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In the COVID-19 hotspot of New Jersey, nursing students can experience an unexpected supplement to their education. As a junior at Seton Hall, Cara Underwood has been a nursing assistant since December. When she started work on the cardiac unit at St. Peter’s University Hospital, life and work took place in a different world to the one she is in today.

At the end of February, though, Underwood’s floor was converted to a COVID-19 step-down unit for patients who had emerged from the ICU or whose symptoms were not acute enough to require intensive care. Since then, she has seen enormous changes. As the pandemic progressed, her workweek expanded from 24 hours to 40 hours, and her responsibilities have grown at an accelerated rate. With the progression of the virus, everything seems to be changing. As Cara explains, “No one on my floor has ever died during my shift and I worked a lot before this. Normally… they end up in the ICU and the ICU is where you see the deaths. But we’re just seeing it happen so quickly and also the ICU is so full that we’re starting to get those more severe cases on my floor.”

The rapid spread of the virus is providing the nursing junior with a crash course: “We’re really seeing the rapid deterioration in these older folks, you know, 60 and older where we’re just unable to keep their oxygen saturation up.” And working outside the ICU is no longer insulating her from encounters with code blues. Underwood remarks, “Over the weekend we had two deaths, which, like I said, I’d never seen one before as a nursing student. I mean, you have two back to back. It was unreal.”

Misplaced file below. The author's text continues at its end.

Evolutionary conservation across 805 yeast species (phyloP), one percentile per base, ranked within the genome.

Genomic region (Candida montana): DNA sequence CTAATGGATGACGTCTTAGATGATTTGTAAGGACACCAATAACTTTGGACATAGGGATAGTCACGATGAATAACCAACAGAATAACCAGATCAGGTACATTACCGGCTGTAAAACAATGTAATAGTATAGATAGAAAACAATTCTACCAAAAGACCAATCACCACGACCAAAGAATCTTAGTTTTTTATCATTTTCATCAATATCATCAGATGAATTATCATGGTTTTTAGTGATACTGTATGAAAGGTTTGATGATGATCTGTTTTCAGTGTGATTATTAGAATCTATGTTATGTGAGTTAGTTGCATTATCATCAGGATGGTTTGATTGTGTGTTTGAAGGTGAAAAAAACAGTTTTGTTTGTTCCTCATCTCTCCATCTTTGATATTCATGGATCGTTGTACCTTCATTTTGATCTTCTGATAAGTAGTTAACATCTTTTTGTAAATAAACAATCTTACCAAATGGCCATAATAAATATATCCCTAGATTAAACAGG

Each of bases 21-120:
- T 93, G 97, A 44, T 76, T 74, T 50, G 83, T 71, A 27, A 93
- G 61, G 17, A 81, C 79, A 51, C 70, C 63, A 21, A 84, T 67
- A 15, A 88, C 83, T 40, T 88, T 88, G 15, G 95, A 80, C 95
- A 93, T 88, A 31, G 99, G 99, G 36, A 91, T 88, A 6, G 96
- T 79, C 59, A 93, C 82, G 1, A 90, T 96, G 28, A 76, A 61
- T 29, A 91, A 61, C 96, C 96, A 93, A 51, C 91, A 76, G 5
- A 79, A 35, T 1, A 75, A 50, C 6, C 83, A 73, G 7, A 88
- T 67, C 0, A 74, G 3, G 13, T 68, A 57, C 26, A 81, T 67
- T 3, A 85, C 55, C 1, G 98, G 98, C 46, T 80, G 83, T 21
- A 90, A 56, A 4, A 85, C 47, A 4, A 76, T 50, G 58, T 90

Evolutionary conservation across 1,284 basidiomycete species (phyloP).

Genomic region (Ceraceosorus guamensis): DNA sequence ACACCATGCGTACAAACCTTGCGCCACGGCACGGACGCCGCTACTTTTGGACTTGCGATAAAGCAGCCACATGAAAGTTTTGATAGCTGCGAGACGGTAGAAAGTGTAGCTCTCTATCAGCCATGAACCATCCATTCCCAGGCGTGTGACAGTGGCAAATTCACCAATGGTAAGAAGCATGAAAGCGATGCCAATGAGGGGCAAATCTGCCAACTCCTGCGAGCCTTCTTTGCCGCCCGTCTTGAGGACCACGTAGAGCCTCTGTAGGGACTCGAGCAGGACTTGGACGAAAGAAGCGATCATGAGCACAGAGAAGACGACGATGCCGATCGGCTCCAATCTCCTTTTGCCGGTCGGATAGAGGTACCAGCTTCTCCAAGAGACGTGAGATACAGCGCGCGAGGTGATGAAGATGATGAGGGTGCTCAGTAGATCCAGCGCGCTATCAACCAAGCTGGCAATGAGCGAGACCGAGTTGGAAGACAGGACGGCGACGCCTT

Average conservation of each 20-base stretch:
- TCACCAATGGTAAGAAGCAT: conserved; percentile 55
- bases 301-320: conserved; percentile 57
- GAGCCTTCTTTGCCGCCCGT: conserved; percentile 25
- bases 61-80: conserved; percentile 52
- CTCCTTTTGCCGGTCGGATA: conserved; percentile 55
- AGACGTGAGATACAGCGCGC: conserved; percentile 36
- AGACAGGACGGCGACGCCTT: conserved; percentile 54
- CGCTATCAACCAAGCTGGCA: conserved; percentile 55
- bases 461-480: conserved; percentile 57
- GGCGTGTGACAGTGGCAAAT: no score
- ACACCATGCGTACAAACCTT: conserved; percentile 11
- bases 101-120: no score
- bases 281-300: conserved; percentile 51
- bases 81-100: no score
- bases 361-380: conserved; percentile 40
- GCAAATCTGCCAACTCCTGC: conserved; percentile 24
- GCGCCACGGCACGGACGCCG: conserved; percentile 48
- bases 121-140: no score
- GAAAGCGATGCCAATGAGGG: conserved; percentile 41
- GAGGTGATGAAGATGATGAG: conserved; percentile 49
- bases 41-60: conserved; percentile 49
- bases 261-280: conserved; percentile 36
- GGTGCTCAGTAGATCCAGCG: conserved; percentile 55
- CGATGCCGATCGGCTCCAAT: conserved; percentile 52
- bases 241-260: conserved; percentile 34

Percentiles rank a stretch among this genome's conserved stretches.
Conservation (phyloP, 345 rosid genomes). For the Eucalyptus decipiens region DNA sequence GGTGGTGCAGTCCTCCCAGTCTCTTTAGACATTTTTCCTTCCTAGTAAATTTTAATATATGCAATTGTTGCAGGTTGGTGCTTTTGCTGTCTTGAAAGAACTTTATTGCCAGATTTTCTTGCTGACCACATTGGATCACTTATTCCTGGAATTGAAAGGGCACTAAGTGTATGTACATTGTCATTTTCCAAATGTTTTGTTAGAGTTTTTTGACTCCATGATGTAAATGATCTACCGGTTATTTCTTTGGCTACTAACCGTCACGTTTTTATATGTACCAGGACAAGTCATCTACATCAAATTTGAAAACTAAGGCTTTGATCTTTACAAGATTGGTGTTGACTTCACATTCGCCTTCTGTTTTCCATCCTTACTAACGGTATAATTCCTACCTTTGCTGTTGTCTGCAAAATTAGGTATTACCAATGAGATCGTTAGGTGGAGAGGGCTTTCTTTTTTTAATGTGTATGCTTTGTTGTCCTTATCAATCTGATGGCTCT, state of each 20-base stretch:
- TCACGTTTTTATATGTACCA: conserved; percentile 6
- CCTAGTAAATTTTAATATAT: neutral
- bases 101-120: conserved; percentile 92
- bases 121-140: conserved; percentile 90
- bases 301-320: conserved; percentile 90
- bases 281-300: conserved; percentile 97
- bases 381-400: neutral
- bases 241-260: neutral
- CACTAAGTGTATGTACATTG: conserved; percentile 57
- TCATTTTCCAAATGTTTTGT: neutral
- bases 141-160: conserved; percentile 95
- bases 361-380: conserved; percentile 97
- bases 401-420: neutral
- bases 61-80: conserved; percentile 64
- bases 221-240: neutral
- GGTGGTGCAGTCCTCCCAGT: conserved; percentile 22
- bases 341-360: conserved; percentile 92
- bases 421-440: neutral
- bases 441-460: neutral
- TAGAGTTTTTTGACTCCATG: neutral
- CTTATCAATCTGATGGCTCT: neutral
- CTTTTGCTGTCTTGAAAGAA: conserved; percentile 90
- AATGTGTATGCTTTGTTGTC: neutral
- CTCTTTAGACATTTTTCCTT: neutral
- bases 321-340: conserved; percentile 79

She is also facing at firsthand the shortage of PPE, and a fellow nurse and her family tested positive for the virus and required hospitalization. Of the lack of PPE, Cara says, “It just seems unreal how that’s supposed to be protective for us. It’s scary. But we’re working with it. I mean, they say this is what we signed up for. I’m not sure if we signed up to be unprotected while we’re in the workplace, but we try to do our best.”

However, this trial by fire has not succeeded in dampening her passion for nursing: “I’ve always known I wanted to help people. And the truth is when, when I’m in those rooms and I’m helping these people I know that it’s what I’m supposed to do…. Before I worked in the hospital, [nursing] was this thing that I was working towards, you know? Getting to be a nurse and caring for people. And now that I’m on the battlefield, so to speak, it’s more of a reality. It’s not the perfect nurse life that I may have envisioned but I know I’m still supposed to be here.”

For more on Cara Underwood’s experience at St. Peter’s Hospital during the pandemic, see her interview with the Seatonian.

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Koren Thomas
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